EpiPen Pricing Controversy Reveals Ignorance about Market Competition

A recent episode of CNN’s Boss Files podcast featured Heather Bresch, CEO of Mylan and the first woman to run a Fortune 500 pharmaceutical company. The podcast focused primarily on her journey to success. However, roughly 40 minutes in, Bresch was questioned about her pricing strategy for EpiPen, the epinephrine auto-injector for treating emergency allergic reactions.

Mylan acquired the right to sell EpiPen in 2007 and, under Bresch’s leadership, EpiPen prices were raised nearly 400 percent in late 2015. In mid-2016, Mylan released a generic EpiPen, which sold for about $300 for a 2-pack (50 percent less expensive than the name-brand version). When questioned about Mylan’s pricing and promotion strategy, Bresch explained that patients “needed a solution and wanted a solution” and that her generic device provided both.

FDA Moves Closer to Approving Ecstasy

Last August, the U.S. Food and Drug Administration began testing MDMA (ecstasy) for treating post-traumatic stress disorder. The FDA also granted MDMA breakthrough therapy status to expedite the approval process by making it easier for drugmakers to begin clinical trials.

Recently, MDMA passed phase 2 of the FDA’s four-phase drug-approval process. Although phase 3 requires a large sample and a longer period to complete, the drugs that reach this phase are typically approved. Evidence of MDMA’s “impressive” therapeutic benefits is now published in The Lancet Psychiatry journal. Stemming from the drug’s successful clinical trial results, many expect MDMA to be approved for therapeutic use by 2021.

Right-to-Try Law Signed!

On May 30, President Trump signed a bill into law allowing terminally ill patients access to potentially lifesaving drugs before they are approved by the Food and Drug Administration. This bill, referred to as right-to-try legislation, provides an unprecedented curtailing of the FDA’s regulatory authority.

At a bill signing ceremony, the president remarked, “Thousands of terminally ill Americans will finally have hope.” He is right. With nearly 25,000 patients dying annually while waiting for the FDA to approve potentially lifesaving drugs, opening additional avenues for these patients is paramount. Although right-to-try is inherently risky, easier access to experimental drugs provides more options in literally hopeless situations.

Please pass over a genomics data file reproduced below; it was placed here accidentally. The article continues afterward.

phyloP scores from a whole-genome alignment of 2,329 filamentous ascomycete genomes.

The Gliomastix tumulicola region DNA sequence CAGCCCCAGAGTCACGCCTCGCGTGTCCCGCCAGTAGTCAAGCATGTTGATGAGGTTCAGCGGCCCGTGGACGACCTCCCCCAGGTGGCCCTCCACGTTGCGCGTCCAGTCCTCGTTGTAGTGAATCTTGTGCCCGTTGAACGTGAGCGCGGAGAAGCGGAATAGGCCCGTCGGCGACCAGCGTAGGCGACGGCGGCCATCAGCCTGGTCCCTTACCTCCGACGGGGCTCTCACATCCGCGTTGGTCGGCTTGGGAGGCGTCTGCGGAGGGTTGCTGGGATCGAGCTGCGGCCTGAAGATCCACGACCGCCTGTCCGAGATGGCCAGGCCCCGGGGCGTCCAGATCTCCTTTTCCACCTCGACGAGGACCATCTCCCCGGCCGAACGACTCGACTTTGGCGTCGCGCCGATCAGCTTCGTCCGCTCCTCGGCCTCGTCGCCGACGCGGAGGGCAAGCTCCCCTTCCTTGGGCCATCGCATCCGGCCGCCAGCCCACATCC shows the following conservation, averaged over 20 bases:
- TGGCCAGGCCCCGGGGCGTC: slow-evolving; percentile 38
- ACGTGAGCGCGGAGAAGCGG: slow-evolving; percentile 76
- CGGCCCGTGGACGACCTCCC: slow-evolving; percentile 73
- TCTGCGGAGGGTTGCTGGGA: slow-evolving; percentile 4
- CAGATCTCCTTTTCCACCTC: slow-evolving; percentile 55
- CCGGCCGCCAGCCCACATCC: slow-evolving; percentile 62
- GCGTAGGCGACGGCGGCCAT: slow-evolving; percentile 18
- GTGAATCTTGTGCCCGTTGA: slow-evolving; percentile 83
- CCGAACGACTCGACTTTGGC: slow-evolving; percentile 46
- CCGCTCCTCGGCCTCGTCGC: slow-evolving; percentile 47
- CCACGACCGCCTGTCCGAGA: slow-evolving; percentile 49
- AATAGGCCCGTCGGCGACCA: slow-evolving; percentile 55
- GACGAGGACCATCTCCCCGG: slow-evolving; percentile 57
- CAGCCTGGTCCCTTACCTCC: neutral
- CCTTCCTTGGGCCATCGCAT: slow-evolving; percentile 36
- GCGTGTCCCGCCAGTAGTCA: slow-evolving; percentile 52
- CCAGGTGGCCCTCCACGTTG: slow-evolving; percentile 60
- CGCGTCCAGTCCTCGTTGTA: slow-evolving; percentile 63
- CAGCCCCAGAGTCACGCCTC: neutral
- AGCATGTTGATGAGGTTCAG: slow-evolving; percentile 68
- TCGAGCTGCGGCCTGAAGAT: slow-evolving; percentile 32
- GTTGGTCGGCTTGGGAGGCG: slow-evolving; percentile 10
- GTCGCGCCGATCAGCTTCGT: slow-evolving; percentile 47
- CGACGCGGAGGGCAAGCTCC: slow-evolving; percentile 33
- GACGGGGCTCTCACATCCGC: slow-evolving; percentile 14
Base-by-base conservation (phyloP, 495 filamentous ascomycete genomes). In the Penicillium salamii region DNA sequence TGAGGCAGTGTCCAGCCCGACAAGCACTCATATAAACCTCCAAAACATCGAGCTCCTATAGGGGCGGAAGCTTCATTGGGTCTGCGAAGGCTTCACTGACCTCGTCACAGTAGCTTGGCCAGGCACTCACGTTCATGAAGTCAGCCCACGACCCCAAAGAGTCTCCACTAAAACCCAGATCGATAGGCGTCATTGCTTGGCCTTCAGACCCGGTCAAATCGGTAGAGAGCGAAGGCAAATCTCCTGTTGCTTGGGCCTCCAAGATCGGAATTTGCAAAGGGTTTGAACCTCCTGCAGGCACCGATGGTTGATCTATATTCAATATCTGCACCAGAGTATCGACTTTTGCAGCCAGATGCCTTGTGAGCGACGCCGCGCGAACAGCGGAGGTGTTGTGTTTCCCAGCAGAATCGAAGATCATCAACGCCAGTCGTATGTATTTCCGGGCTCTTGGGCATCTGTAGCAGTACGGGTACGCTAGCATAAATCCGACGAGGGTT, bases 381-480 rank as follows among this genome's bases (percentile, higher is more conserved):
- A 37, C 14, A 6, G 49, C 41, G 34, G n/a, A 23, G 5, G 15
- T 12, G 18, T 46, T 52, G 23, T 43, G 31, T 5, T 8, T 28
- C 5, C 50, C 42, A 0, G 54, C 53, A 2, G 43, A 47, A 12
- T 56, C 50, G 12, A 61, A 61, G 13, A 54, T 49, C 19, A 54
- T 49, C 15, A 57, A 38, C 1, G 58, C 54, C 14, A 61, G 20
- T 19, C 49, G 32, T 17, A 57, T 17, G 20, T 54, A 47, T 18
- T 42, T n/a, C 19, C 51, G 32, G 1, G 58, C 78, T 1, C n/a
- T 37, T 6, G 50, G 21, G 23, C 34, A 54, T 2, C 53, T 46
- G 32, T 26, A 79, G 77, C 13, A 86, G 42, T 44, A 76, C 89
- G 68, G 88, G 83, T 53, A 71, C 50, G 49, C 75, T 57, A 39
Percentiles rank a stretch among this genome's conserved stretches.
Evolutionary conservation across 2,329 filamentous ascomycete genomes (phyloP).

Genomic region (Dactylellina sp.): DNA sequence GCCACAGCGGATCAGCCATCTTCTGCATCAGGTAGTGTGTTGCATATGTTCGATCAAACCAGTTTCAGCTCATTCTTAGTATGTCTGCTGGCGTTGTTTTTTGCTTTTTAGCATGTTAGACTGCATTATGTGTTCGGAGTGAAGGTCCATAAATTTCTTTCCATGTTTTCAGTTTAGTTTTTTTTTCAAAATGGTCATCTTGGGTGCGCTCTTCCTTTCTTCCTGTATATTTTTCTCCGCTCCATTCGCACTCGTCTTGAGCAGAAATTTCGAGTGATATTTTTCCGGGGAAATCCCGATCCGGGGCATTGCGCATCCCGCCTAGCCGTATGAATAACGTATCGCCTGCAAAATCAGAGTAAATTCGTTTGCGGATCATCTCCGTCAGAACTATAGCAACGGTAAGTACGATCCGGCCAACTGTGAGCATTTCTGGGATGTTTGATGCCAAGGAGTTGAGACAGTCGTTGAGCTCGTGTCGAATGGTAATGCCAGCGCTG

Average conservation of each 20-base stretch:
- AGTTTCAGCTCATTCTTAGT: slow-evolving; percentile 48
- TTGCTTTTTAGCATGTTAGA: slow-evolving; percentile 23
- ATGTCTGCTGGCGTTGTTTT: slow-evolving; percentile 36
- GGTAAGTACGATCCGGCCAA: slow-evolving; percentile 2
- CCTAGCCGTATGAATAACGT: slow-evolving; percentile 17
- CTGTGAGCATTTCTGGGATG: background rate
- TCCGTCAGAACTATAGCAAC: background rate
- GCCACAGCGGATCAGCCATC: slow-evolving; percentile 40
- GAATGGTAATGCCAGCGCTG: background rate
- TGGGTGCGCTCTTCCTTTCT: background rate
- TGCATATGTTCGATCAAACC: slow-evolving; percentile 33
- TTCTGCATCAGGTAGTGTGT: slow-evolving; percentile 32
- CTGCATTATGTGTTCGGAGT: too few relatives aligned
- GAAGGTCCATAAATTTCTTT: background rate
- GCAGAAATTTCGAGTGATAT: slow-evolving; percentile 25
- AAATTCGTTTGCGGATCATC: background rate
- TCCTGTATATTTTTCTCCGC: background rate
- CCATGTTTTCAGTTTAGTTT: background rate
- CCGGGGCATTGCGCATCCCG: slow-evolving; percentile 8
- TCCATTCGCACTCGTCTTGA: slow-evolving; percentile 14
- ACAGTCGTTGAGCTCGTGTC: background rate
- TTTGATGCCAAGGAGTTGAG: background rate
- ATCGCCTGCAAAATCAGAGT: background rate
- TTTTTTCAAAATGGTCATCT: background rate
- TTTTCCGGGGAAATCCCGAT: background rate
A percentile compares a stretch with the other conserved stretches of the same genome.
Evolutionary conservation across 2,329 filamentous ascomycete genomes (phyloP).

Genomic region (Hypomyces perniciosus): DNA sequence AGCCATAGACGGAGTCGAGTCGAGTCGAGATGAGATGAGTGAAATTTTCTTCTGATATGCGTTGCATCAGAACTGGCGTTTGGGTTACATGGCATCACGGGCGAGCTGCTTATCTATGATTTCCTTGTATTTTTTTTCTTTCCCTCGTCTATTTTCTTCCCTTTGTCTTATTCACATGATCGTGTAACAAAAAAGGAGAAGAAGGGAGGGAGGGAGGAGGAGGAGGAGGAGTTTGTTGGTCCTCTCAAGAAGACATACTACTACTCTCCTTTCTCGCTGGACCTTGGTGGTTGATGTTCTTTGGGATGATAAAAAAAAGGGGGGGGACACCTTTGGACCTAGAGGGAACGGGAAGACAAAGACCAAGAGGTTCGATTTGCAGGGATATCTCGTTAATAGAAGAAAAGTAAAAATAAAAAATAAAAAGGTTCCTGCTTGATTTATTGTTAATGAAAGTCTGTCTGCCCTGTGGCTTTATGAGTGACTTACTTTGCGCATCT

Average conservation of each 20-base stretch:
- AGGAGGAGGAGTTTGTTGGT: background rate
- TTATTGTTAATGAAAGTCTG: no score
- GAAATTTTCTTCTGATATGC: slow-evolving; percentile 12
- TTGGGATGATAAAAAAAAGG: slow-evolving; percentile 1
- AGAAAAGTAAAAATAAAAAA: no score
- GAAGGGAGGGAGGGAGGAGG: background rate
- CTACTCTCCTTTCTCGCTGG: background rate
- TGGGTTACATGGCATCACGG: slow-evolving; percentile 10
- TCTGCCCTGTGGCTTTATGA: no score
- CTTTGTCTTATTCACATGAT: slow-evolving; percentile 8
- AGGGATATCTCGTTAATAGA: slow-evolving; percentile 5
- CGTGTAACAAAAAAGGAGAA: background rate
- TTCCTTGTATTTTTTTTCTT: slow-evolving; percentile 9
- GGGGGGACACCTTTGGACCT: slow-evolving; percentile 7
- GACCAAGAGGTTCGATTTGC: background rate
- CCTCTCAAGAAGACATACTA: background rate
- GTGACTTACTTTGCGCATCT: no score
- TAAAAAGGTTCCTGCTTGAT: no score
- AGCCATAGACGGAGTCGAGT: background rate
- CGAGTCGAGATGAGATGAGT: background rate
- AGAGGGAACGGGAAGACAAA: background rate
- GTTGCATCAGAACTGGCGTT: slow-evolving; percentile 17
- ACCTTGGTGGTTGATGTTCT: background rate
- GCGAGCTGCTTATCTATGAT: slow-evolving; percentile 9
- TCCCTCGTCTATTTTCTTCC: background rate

Curing Diseases Is Sustainable, Government in Healthcare Is Not

Goldman Sachs analysts recently asked the question, “Is curing patients a sustainable business model?”, in a report entitled The Genome Revolution. The report outlined profit strategies for biotechnology companies engaged in gene therapy, which attempts to replace defective genes to correct genetic disorders. CNBC has since obtained the report and released the answer:

The potential to deliver ‘one shot cures’ is one of the most attractive aspects of gene therapy, genetically-engineered cell therapy and gene editing. However, such treatments offer a very different outlook with regard to recurring revenue versus chronic therapies… While this proposition carries tremendous value for patients and society, it could represent a challenge for genome medicine developers looking for sustained cash flow.

Some have taken the report to be an “outright acknowledgment from the financial services industry that curing diseases with a single treatment is not profitable.” Others allege the report demonstrates “curing patients is bad for business” more broadly.

FDA Issues First Mandatory Recall for Contaminated Food

The U.S. Food and Drug Administration recently issued a mandatory recall for Triangle Pharmanaturals, a Las Vegas-based herbal supplements company. The company’s products were linked to a shipment of kratom which tested positive for salmonella. In most cases, companies comply when the FDA recommends a product recall. Triangle Pharmanaturals, however, was not cooperative with the agency’s request, failing to return phone calls and respond to an email.